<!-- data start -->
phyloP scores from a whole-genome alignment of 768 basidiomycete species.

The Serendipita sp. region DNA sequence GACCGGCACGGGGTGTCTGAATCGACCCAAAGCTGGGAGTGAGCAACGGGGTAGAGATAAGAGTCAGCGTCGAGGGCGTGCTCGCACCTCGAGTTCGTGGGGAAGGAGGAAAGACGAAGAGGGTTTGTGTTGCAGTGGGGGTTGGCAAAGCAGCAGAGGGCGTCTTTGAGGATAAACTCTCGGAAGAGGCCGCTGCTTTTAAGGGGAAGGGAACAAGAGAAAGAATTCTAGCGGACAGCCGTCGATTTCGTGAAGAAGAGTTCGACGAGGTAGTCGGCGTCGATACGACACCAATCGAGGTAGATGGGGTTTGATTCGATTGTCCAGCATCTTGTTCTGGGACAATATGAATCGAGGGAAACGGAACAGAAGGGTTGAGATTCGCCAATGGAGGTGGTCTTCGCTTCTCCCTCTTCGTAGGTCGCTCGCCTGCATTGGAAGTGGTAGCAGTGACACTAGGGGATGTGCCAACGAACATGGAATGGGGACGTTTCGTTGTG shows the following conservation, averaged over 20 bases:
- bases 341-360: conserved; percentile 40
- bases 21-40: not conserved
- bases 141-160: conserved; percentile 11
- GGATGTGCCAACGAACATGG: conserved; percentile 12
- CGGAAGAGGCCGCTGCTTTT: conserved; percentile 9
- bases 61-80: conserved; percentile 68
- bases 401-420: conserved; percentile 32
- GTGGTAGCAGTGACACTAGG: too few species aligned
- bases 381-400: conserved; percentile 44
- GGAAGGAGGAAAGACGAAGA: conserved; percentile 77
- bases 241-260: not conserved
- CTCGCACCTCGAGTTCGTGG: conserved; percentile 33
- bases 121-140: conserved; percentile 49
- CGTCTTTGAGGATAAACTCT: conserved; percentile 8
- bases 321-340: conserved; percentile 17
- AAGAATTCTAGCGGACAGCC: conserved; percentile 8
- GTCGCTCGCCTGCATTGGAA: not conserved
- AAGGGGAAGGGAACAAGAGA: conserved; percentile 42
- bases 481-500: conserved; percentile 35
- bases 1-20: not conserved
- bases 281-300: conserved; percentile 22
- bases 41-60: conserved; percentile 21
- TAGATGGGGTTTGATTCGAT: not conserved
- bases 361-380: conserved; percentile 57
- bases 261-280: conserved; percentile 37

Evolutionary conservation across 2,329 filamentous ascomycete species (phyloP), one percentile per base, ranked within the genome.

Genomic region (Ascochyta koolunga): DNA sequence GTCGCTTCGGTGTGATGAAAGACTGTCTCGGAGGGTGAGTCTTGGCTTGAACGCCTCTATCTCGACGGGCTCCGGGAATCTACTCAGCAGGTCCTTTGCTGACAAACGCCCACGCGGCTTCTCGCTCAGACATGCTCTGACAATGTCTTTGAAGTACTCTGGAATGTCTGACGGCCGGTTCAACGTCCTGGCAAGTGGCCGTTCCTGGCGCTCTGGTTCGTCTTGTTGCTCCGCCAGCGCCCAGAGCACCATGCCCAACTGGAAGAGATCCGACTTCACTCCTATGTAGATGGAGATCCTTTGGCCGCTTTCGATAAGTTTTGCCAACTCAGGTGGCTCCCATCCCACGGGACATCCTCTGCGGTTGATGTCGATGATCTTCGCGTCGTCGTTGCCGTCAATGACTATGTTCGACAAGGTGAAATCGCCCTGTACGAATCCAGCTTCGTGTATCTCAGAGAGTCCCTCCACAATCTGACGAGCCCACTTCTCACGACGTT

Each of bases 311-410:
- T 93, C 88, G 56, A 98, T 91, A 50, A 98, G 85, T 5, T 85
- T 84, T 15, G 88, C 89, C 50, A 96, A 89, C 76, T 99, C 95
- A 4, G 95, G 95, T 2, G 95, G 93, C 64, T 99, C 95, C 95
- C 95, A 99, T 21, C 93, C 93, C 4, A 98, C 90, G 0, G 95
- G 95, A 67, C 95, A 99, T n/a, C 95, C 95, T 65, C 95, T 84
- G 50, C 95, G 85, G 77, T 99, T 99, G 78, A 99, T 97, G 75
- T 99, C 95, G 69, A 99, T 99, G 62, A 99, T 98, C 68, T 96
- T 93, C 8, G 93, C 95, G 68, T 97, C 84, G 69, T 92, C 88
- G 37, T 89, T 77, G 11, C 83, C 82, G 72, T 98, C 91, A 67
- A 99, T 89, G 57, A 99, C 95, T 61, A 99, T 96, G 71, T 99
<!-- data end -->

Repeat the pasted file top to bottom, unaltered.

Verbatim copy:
phyloP scores from a whole-genome alignment of 768 basidiomycete species.

The Serendipita sp. region DNA sequence GACCGGCACGGGGTGTCTGAATCGACCCAAAGCTGGGAGTGAGCAACGGGGTAGAGATAAGAGTCAGCGTCGAGGGCGTGCTCGCACCTCGAGTTCGTGGGGAAGGAGGAAAGACGAAGAGGGTTTGTGTTGCAGTGGGGGTTGGCAAAGCAGCAGAGGGCGTCTTTGAGGATAAACTCTCGGAAGAGGCCGCTGCTTTTAAGGGGAAGGGAACAAGAGAAAGAATTCTAGCGGACAGCCGTCGATTTCGTGAAGAAGAGTTCGACGAGGTAGTCGGCGTCGATACGACACCAATCGAGGTAGATGGGGTTTGATTCGATTGTCCAGCATCTTGTTCTGGGACAATATGAATCGAGGGAAACGGAACAGAAGGGTTGAGATTCGCCAATGGAGGTGGTCTTCGCTTCTCCCTCTTCGTAGGTCGCTCGCCTGCATTGGAAGTGGTAGCAGTGACACTAGGGGATGTGCCAACGAACATGGAATGGGGACGTTTCGTTGTG shows the following conservation, averaged over 20 bases:
- bases 341-360: conserved; percentile 40
- bases 21-40: not conserved
- bases 141-160: conserved; percentile 11
- GGATGTGCCAACGAACATGG: conserved; percentile 12
- CGGAAGAGGCCGCTGCTTTT: conserved; percentile 9
- bases 61-80: conserved; percentile 68
- bases 401-420: conserved; percentile 32
- GTGGTAGCAGTGACACTAGG: too few species aligned
- bases 381-400: conserved; percentile 44
- GGAAGGAGGAAAGACGAAGA: conserved; percentile 77
- bases 241-260: not conserved
- CTCGCACCTCGAGTTCGTGG: conserved; percentile 33
- bases 121-140: conserved; percentile 49
- CGTCTTTGAGGATAAACTCT: conserved; percentile 8
- bases 321-340: conserved; percentile 17
- AAGAATTCTAGCGGACAGCC: conserved; percentile 8
- GTCGCTCGCCTGCATTGGAA: not conserved
- AAGGGGAAGGGAACAAGAGA: conserved; percentile 42
- bases 481-500: conserved; percentile 35
- bases 1-20: not conserved
- bases 281-300: conserved; percentile 22
- bases 41-60: conserved; percentile 21
- TAGATGGGGTTTGATTCGAT: not conserved
- bases 361-380: conserved; percentile 57
- bases 261-280: conserved; percentile 37

Evolutionary conservation across 2,329 filamentous ascomycete species (phyloP), one percentile per base, ranked within the genome.

Genomic region (Ascochyta koolunga): DNA sequence GTCGCTTCGGTGTGATGAAAGACTGTCTCGGAGGGTGAGTCTTGGCTTGAACGCCTCTATCTCGACGGGCTCCGGGAATCTACTCAGCAGGTCCTTTGCTGACAAACGCCCACGCGGCTTCTCGCTCAGACATGCTCTGACAATGTCTTTGAAGTACTCTGGAATGTCTGACGGCCGGTTCAACGTCCTGGCAAGTGGCCGTTCCTGGCGCTCTGGTTCGTCTTGTTGCTCCGCCAGCGCCCAGAGCACCATGCCCAACTGGAAGAGATCCGACTTCACTCCTATGTAGATGGAGATCCTTTGGCCGCTTTCGATAAGTTTTGCCAACTCAGGTGGCTCCCATCCCACGGGACATCCTCTGCGGTTGATGTCGATGATCTTCGCGTCGTCGTTGCCGTCAATGACTATGTTCGACAAGGTGAAATCGCCCTGTACGAATCCAGCTTCGTGTATCTCAGAGAGTCCCTCCACAATCTGACGAGCCCACTTCTCACGACGTT

Each of bases 311-410:
- T 93, C 88, G 56, A 98, T 91, A 50, A 98, G 85, T 5, T 85
- T 84, T 15, G 88, C 89, C 50, A 96, A 89, C 76, T 99, C 95
- A 4, G 95, G 95, T 2, G 95, G 93, C 64, T 99, C 95, C 95
- C 95, A 99, T 21, C 93, C 93, C 4, A 98, C 90, G 0, G 95
- G 95, A 67, C 95, A 99, T n/a, C 95, C 95, T 65, C 95, T 84
- G 50, C 95, G 85, G 77, T 99, T 99, G 78, A 99, T 97, G 75
- T 99, C 95, G 69, A 99, T 99, G 62, A 99, T 98, C 68, T 96
- T 93, C 8, G 93, C 95, G 68, T 97, C 84, G 69, T 92, C 88
- G 37, T 89, T 77, G 11, C 83, C 82, G 72, T 98, C 91, A 67
- A 99, T 89, G 57, A 99, C 95, T 61, A 99, T 96, G 71, T 99